As you know, I love one of a kind ceramics, pottery, candles and glassware particularly those from so-called carefully curated concept stores. Here’s one I’ve more recently discovered and I can honestly say I covet all of their wares!
Benoît Astier de Villatte and Ivan Pericoli met while students at the École des Beaux-Arts in Paris, where their taste for still life clashed with the dogma of the day that declared figurative art to be dead.
Everyone was wanting to do contemporary art, and we wanted to paint and draw.
Astier De Villatte create their charming, one of a kind ceramics, pottery, candles and glassware in an antique Bastille workshop in Paris once used by Napoleon. Best known for their exquisite collections of white tableware – ceramic follies that for the most part seem teleported out of an imagined pre-industrial age, or from the decadent tables of a European aristocracy now falling into ruin.
Drawing inspiration from the history of decorative arts, folk art and abandoned objects their team of Tibetan artisan ceramicists create their charming, one-of-a kind ceramics by hand. Using traditional techniques passed down through the generations, everything in their exquisite range is totally unique. Sculpted out of black terracotta, each ceramic is then finished with a milky glaze to emphasise the character and imperfections of the clay. No two Astier de Villatte products are the same.
While the pieces are not replicas, their look is loosely informed by tastes of France’s former ruling class. In designing the ceramics, Mr. Pericoli said:
We are inspired by anything from the past, any period, starting from the Neolithic.
The pair choose to work with black terra cotta, a material more common for sculpture, rather than porcelain. In the style of ancient Romans, the clay is pressed into shapes with plaster moulds, then a bright white glaze is applied. Finished ceramics show the artists’ hand in their uneven forms and the faint glimpses of terra cotta peeking through their smooth finish.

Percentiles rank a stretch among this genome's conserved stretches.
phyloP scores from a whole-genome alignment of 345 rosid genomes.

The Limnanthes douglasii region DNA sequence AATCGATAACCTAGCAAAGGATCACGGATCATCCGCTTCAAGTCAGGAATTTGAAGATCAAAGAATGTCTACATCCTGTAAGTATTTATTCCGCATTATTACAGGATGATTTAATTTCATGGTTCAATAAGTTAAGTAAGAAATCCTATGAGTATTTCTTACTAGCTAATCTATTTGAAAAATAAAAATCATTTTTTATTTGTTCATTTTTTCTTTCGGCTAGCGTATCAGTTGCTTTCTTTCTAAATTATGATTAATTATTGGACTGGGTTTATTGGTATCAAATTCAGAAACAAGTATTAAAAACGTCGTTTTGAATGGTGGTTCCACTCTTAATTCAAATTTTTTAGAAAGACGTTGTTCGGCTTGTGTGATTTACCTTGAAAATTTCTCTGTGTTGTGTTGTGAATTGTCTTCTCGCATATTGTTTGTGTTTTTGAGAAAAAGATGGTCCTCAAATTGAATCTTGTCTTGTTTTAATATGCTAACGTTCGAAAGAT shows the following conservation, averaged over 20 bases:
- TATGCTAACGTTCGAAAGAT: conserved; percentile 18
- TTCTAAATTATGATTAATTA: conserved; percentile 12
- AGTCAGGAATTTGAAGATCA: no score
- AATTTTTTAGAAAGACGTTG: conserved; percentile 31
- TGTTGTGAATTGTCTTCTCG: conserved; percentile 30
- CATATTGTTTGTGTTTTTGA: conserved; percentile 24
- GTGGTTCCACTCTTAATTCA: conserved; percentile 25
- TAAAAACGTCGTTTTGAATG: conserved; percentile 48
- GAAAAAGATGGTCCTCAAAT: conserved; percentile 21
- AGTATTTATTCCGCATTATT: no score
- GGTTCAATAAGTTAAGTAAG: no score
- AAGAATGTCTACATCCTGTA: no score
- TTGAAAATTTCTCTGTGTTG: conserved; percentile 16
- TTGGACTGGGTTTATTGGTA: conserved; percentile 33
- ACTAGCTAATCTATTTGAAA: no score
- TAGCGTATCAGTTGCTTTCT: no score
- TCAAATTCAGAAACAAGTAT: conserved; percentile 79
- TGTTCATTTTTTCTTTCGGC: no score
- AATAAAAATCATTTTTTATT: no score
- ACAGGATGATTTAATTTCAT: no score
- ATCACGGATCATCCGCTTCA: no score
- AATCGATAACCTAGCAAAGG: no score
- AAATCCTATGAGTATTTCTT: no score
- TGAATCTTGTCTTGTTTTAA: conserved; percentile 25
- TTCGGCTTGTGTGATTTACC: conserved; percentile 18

The brand’s ceramics has grown to include all manner of tableware and other decorative pieces like pendant lamps, which are now made by some 70 artisans. While everything is meant to be used, practicality is not a guiding principle.
We like function, but No. 1 is beauty. And if it works, it works.
The white, minimalist core offerings have been supplemented with more fanciful pieces from collaborations, including with the French sculptor Serena Carone, who has made cups with handles shaped like cocktail rings; the Japanese painter and ceramist Setsuko Klossowska de Rola, who has created a teapot in the form of a pawing cat; and the American decoupage artist John Derian, who sources antique imagery and drawings that are transferred onto pieces such as those pictured above.
Building a lifestyle brand
Four years after they started their line, Mr. Pericoli and Mr. Astier de Villatte opened a flagship store on Rue Saint-Honoré in Paris. A second location in that city opened in 2016, and a third opened in Seoul. In addition, their goods are stocked globally in upmarket department and homewares stores, and in their online store.
From the outset, they wanted to stock the stores with notebooks, candles and ceramics from other makers in addition to their own pieces. The two approached a number of companies including Diptyque and Santa Maria Novella, which declined to wholesale their products. So they began to produce an Astier line of paper goods as well as dish soaps, lotions, scents, incenses and candles.
The company’s headquarters in 13th Arrondissement has also expanded to include a lab where their products are formulated.
The founders see few limits as to where the brand might go. Mr Pericoli said:
We could embrace anything — why wouldn’t we do a hotel or a bicycle tomorrow? But no matter what comes next, I think our backbone will always be ceramics.
All images courtesy of Astier De Villatte